The government of Sierra Leone rejected a $7.8 million bid for one of the world’s largest diamond, discovered in the West African country in March by a 39-year-old preacher, Emmanuel Momoh.
Proceeds from the sale of the egg-sized stone will be a welcome injection into an economy battered by Ebola and struggling with high unemployment, corruption and poor infrastructure.
Momoh, who is also an artisanal miner, hopes it sells for a better price so he can use his cut to build a church in his hometown.
Part of the returns from the sale of one of the world’s largest diamonds will go towards building a church in Sierra Leone’s eastern Kono region, where it was found by Reverend Emmanuel Momoh.
The 39-year-old preacher and licensed artisanal miner said his cut belongs to the Lord.
“First of all, I will pay tithes to God in appreciation and then I will take the rest of the money that belongs to me to help to build the work of God,” he said.
But Momoh’s plans must remain on hold for a while longer after the much-anticipated auction for the 706-carat gem fizzled on Thursday, when the government of Sierra Leone rejected a $7.8 million bid for the egg-sized stone, saying it failed to meet its own valuation.
The diamond – one of the largest uncut stones ever discovered was handed over to President Ernest Bai Koroma by a local chief on behalf of Momoh.
Koroma thanked the chief who acted as an intermediary for not smuggling it out of the country.
Diamonds fuelled a decade-long civil war in Sierra Leone that ended in 2002 in which 50,000 people were killed. Rebels forced civilians in the east to mine the stones and bought weapons with the proceeds, leading to the term ‘blood diamonds’.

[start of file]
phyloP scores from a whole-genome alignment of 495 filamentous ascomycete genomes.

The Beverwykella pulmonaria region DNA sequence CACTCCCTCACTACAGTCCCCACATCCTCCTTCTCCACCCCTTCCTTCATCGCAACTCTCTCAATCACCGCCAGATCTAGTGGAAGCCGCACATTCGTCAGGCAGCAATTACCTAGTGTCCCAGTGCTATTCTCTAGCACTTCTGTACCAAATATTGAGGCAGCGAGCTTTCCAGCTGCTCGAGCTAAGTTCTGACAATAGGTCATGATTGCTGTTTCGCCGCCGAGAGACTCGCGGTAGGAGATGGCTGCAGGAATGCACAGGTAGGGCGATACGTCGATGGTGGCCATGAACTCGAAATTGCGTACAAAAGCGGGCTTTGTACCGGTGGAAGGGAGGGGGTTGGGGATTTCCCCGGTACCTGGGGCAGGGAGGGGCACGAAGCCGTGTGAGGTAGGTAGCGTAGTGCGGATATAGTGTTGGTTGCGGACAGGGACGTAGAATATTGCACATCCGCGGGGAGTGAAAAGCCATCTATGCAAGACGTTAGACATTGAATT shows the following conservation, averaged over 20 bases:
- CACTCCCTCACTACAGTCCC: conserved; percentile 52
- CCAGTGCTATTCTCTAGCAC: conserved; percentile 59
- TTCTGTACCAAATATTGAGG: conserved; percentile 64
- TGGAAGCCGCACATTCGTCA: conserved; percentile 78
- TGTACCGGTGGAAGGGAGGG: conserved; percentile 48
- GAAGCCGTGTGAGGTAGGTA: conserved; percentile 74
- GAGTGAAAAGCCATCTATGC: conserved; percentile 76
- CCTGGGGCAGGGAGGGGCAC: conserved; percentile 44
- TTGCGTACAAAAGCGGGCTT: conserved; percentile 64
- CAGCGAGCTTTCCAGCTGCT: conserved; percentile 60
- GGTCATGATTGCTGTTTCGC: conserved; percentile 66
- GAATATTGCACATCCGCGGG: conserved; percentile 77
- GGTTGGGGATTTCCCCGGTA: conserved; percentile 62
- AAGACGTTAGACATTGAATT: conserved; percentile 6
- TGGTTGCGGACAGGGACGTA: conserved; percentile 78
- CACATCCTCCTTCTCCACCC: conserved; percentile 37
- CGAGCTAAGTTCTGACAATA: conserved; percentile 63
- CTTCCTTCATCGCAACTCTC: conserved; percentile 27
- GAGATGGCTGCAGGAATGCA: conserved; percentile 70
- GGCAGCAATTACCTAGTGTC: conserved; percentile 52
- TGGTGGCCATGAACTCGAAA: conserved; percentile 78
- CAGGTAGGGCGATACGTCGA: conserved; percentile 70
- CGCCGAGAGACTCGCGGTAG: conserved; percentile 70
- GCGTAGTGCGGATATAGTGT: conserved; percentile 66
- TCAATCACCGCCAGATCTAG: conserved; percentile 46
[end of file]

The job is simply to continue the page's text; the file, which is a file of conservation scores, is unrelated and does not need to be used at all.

The country has been peaceful since the war, with three successful democratic elections.
The United Nations lifted a ban on diamond exports from Sierra Leone in 2003, but the sector remains plagued by smuggling.
“We are not politicians. We are religious people. But we see the effort, the impact of the government in our lands. I think there is no reason for us not to appreciate their efforts. So if we get any good things from our village, diamonds or whatever goods, we need to bring it to them,” said Momoh, whose decision to hand over the diamond to the government was met with surprise by many.
“We can go meet them and talk to them. But there is good effort and we should show that we appreciate everything that they do in our land, Kono district Sierra Leoneans hope Momoh’s find will bring some positive developments to an economy battered by Ebola and a collapse in iron ore prices.”
Sierra Leone’s gross national income per capita stood at 620 US dollars in 2015, according to World Bank data. High unemployment, corruption, and poor infrastructure persist in spite of progress and reforms.
Diamonds and agriculture form the backbone of Sierra Leone’s economy, which is expected to grow 5 percent this year, according to the International Monetary Fund, as it continues to recover from the 2014 to 2016 Ebola epidemic that killed nearly 4,000 people.
“With all the wealth coming from Kono, we don’t see anything. So we want the government to try to at least build a polytechnic school or any university,” said one Freetown resident.
“I want the government to create good infrastructure, to create some schools, medical hospitals, and to empower the youth because the youth are suffering,” said another.
Despite its size, Momoh’s diamond is considerably smaller than the Cullinan diamond, which was found in South Africa in 1905. That 3,106-carat stone was cut into several polished gems and the two largest pieces are part of Britain’s crown jewels.
A 1,111-carat diamond was unearthed in a Botswana mine in 2015.